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Photographs as heirlooms

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Wednesday, Aug 22, 2007

With the digital cameras relatively cheap and ubiquitous, it may be that the printed photograph will start to assume some of the qualities vinyl LPs have taken on in recent years. The new ones being made seem hokey and anachronistic, while the authentic old ones have acquired an aura, have become rare, on the cusp of vanishing completely. Of course, there will always be fine-art photography, and people who school themselves in the arcane arts of the darkroom, but it seems that we should be beginning to mourn the death of the clumsy amateur snapshot, now that any images haphazardly captured digitally can be cleaned up after the fact by anyone who has downloaded Picasa. Already, the idea that we once had strips of negatives to go with our pictures seems as peculiar as the idea of having recorded answering machine messages on little tapes; yet the analog qualities of the film medium seem more recognizable than ever, more legible—odd to think that photography was once regarded as a near-transparent medium, now that digital photography has supplanted it, providing even more convenience and immediacy. Since we have arrived at the end of the photographic-film era, we know that the amount of legitimate snapshots—ones taken in full knowledge that snapping the shutter had real consequences in the the physical universe, that an image would be burned onto a surface, and film and money would be wasted if the frame was poorly composed—is now officially finite; this makes that corpus of browning pictures in family albums seem exceedingly rare, much more like heirlooms, irreplaceable antiques. Our children will have absolutely nothing like them to pass on to their children. Sure, they’ll have digital archives of many, many more images of themselves and their loved ones, but somehow, I can’t help but feeling (with the bias of one whose way of life is rapidly becoming moiribund) they will have captured less. Already it seems like real pictures, from film, have more soul—just as the scratches on a jazz record make the music seem more intimate and true.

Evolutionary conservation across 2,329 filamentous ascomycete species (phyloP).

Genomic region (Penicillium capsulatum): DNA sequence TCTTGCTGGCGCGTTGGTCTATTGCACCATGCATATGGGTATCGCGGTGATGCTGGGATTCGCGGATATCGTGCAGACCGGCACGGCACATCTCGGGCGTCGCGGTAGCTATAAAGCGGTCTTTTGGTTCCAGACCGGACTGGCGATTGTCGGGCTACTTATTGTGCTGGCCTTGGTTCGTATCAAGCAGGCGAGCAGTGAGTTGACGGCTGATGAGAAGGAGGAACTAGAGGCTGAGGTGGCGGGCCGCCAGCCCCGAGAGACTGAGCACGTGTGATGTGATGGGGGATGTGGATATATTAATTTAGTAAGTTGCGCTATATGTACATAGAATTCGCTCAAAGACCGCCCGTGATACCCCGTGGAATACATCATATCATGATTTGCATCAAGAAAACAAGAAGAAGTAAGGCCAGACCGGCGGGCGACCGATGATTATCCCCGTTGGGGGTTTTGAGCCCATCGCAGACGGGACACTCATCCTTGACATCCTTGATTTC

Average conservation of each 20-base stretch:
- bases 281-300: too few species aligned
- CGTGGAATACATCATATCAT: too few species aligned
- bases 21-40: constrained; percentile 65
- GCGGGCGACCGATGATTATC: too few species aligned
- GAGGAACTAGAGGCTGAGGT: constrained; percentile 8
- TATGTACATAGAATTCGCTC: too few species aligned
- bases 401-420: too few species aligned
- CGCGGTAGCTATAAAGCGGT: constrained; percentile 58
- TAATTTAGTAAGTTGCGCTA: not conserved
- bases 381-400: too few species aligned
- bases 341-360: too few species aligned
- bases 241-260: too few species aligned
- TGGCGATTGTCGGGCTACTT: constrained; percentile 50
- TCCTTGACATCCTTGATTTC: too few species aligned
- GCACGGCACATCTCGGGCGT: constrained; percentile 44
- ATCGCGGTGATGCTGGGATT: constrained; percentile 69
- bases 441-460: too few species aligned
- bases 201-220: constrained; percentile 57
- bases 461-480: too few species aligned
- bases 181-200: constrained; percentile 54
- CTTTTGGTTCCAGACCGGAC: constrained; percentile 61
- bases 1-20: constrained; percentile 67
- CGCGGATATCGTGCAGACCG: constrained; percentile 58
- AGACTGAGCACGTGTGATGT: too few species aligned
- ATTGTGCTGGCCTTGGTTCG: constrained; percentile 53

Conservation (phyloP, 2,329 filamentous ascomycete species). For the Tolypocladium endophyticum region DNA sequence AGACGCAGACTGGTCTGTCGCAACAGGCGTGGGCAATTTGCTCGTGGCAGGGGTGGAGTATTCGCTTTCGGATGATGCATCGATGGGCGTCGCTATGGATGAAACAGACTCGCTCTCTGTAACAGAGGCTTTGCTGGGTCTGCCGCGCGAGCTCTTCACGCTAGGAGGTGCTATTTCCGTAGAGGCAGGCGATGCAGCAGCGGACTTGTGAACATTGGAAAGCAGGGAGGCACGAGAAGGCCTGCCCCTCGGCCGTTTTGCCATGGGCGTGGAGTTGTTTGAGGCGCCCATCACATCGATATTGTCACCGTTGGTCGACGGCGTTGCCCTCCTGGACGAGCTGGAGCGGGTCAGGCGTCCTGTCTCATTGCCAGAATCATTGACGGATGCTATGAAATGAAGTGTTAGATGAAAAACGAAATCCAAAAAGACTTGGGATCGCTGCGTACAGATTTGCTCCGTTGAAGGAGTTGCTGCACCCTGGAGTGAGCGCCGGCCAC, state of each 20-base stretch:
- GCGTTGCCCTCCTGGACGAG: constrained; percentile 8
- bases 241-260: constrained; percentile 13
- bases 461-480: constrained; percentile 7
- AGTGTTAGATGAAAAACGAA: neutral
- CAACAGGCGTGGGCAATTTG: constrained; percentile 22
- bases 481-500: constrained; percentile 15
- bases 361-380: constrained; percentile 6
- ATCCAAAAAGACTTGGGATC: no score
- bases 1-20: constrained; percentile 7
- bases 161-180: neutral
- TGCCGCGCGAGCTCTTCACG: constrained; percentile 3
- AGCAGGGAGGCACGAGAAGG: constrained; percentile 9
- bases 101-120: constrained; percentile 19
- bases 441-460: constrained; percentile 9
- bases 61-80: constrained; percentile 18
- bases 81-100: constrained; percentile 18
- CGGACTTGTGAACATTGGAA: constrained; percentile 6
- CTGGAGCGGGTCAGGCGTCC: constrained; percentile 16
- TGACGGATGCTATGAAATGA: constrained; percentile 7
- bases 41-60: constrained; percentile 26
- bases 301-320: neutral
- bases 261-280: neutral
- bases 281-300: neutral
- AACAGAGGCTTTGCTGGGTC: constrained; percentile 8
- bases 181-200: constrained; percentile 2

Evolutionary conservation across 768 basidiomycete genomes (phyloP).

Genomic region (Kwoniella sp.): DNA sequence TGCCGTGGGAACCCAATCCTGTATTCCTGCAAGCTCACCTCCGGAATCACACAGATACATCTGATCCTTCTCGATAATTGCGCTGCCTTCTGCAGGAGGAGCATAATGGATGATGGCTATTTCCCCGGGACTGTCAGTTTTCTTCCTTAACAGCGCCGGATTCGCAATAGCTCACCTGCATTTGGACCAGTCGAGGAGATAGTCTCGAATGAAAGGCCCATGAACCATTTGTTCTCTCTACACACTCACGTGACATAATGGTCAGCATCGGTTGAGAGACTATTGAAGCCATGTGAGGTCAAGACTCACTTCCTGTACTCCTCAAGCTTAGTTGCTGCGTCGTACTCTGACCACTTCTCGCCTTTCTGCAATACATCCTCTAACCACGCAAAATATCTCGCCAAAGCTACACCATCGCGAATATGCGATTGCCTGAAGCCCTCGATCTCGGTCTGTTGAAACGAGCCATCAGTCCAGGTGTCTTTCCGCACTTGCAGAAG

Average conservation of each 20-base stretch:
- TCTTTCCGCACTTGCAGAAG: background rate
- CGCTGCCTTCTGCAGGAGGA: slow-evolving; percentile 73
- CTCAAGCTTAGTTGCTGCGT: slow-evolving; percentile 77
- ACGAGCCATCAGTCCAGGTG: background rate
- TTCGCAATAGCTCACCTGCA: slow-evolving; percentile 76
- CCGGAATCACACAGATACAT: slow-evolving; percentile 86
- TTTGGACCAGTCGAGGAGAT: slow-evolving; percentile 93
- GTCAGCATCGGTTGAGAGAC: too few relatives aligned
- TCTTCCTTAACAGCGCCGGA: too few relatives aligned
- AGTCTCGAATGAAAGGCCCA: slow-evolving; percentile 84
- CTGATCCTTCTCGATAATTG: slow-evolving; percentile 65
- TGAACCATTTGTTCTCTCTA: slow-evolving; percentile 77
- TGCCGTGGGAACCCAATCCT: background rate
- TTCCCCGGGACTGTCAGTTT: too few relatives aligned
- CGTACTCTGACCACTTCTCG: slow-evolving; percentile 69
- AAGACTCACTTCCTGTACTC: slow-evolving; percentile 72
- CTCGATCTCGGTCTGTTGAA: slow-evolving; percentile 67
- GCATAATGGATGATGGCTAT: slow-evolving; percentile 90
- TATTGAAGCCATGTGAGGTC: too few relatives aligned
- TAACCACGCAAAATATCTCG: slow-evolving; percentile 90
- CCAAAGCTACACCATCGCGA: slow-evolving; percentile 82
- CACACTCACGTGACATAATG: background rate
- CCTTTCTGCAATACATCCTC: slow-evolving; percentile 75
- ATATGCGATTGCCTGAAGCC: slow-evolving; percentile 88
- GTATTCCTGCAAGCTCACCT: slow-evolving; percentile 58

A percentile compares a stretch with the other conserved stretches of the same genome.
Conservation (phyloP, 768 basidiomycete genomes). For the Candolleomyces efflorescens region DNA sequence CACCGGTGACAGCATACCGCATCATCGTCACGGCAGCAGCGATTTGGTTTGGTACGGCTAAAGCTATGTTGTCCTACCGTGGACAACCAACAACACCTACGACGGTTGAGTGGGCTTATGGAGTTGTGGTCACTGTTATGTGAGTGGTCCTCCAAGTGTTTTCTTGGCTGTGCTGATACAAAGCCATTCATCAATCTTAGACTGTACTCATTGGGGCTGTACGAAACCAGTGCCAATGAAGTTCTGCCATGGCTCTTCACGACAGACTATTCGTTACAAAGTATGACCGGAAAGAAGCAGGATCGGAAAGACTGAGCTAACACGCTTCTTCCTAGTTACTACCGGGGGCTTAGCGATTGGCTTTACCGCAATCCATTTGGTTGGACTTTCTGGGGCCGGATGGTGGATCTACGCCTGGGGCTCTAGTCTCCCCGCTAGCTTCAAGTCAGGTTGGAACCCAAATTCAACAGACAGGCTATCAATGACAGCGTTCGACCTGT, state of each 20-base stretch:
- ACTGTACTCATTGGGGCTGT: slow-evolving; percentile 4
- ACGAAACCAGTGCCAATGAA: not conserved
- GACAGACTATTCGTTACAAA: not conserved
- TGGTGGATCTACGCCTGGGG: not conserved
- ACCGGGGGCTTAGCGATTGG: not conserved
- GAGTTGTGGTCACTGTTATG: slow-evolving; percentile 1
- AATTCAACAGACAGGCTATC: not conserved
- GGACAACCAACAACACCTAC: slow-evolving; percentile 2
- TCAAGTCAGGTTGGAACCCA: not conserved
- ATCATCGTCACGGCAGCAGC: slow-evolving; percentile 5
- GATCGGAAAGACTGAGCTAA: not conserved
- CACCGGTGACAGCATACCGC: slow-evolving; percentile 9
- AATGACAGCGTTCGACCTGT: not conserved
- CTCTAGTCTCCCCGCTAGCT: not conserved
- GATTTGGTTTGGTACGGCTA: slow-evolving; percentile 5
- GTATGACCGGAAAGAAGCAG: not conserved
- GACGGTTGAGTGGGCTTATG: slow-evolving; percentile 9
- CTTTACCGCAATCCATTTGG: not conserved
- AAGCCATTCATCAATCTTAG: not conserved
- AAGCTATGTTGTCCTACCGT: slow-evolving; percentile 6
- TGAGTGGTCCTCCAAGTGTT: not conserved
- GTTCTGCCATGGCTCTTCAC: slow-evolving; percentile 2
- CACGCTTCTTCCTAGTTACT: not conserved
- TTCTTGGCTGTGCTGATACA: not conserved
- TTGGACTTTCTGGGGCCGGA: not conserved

Now that there is no cost to capturing a digital image—if the image bores or doesn’t turn out, it can be deleted without a second thought. This has the effect of making old prints of accidents, mistakes, and faulty exposures seem suddenly precious, as they have become an endangered species. I have always been attracted to these discards—pictures of just streaks of color, or of an accidental landscape, or of someone’s finger over the lens—but now I feel like there’s even a greater urgency to gathering them up. (I used to find such shots on the street routinely, in drug-store parking lots or inside library books; now I never come across them.) When no one uses film, no one will make these serendipitous images of nothing in particular and nothing intended that somehow, because of that, capture something integral about the ephemeral nature of our existence in our media-saturated moment in time. I can’t be the only person who feels this way. Maybe I should do a search for the sites of people who have scanned in their botched, blurred and poorly developed snapshots and made photosets out of them.

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